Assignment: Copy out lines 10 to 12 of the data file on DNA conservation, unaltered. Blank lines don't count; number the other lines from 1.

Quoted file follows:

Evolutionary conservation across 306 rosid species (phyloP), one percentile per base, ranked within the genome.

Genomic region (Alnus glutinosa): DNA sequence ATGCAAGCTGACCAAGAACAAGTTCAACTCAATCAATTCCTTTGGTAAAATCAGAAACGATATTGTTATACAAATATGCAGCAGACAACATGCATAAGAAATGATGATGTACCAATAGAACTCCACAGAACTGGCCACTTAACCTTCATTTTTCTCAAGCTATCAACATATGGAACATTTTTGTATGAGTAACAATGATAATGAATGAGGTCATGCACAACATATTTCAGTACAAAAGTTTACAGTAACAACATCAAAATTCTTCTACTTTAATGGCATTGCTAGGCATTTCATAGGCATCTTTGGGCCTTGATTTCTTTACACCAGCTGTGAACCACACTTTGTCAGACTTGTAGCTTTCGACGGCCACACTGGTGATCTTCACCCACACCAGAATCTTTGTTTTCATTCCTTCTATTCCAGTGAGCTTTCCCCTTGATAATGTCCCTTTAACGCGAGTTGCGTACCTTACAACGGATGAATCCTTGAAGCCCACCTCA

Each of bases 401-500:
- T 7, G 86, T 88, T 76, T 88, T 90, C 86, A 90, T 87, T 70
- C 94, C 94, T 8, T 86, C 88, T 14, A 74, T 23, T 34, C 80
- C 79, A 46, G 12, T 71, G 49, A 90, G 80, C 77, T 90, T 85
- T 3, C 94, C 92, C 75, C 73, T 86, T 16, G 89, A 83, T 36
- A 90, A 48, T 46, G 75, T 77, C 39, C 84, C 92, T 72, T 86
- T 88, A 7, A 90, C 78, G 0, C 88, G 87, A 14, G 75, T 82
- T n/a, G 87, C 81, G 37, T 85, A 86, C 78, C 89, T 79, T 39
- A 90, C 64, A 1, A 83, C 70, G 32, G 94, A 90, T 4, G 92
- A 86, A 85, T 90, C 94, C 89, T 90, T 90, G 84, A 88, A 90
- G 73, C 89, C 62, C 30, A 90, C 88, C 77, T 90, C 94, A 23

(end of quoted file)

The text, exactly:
- T n/a, G 87, C 81, G 37, T 85, A 86, C 78, C 89, T 79, T 39
- A 90, C 64, A 1, A 83, C 70, G 32, G 94, A 90, T 4, G 92
- A 86, A 85, T 90, C 94, C 89, T 90, T 90, G 84, A 88, A 90